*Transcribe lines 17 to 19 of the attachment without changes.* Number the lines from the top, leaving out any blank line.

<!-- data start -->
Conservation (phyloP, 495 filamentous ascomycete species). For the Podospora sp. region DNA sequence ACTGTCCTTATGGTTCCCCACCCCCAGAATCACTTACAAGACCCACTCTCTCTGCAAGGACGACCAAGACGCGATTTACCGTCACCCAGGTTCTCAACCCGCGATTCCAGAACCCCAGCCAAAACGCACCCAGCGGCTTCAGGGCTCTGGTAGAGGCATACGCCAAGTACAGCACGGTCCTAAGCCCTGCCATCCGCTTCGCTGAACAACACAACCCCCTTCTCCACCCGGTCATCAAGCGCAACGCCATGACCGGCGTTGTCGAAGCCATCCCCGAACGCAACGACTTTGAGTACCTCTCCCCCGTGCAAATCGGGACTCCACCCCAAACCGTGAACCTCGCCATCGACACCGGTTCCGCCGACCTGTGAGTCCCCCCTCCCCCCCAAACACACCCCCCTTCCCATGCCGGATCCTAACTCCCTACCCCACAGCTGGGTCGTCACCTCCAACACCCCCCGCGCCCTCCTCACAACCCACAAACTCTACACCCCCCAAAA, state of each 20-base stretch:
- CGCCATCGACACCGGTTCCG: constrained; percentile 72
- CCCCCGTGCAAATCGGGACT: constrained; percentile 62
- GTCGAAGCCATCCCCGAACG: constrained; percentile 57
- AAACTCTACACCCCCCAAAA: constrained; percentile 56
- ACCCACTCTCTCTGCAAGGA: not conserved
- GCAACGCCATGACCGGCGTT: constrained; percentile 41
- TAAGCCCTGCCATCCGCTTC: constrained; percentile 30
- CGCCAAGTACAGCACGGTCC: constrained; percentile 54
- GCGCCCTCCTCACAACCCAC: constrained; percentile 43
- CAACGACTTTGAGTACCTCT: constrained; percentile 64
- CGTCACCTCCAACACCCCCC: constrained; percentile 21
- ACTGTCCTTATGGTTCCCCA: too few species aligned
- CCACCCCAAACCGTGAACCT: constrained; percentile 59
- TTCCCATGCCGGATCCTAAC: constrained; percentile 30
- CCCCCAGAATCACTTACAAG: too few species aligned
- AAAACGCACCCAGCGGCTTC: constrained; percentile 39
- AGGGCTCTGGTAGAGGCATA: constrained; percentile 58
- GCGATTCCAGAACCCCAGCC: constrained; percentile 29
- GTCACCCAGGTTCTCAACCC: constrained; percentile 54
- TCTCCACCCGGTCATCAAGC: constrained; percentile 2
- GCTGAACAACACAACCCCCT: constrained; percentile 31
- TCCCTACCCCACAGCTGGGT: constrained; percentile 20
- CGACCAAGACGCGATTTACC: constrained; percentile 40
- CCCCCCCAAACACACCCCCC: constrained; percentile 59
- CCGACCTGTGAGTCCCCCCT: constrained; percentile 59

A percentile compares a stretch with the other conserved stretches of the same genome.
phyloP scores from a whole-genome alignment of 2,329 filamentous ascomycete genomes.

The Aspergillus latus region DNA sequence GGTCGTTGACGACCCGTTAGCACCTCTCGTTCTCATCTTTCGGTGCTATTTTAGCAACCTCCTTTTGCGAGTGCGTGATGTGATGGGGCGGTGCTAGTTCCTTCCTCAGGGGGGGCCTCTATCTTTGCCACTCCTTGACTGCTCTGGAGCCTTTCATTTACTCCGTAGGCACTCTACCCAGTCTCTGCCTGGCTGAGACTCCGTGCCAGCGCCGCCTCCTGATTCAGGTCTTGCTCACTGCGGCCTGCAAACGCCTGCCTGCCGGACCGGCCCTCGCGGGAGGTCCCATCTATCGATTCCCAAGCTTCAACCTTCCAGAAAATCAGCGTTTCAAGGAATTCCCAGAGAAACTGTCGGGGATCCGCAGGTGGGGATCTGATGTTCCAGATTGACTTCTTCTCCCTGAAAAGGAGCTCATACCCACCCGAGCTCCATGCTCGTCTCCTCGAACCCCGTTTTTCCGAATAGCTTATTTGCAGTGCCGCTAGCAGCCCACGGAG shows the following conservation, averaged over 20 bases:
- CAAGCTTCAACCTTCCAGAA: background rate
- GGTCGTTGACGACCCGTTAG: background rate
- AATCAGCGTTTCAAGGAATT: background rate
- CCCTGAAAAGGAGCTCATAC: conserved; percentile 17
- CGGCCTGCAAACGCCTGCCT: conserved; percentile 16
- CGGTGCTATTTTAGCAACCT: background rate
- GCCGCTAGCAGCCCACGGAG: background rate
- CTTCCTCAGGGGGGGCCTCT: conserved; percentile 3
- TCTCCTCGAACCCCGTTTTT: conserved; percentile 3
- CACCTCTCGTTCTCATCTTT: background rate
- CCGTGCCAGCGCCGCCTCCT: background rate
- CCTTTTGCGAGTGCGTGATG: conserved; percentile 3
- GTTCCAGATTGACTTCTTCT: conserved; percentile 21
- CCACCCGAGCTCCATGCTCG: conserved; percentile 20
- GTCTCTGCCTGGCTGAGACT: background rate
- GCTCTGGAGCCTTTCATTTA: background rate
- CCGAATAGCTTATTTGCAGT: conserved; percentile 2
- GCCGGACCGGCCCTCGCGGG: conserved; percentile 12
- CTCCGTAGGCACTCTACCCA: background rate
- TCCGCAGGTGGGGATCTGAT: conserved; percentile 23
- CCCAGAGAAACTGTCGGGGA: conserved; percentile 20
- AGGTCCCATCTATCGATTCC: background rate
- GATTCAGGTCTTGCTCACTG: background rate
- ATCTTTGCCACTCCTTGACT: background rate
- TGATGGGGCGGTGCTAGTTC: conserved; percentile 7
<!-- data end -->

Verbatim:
- AAAACGCACCCAGCGGCTTC: constrained; percentile 39
- AGGGCTCTGGTAGAGGCATA: constrained; percentile 58
- GCGATTCCAGAACCCCAGCC: constrained; percentile 29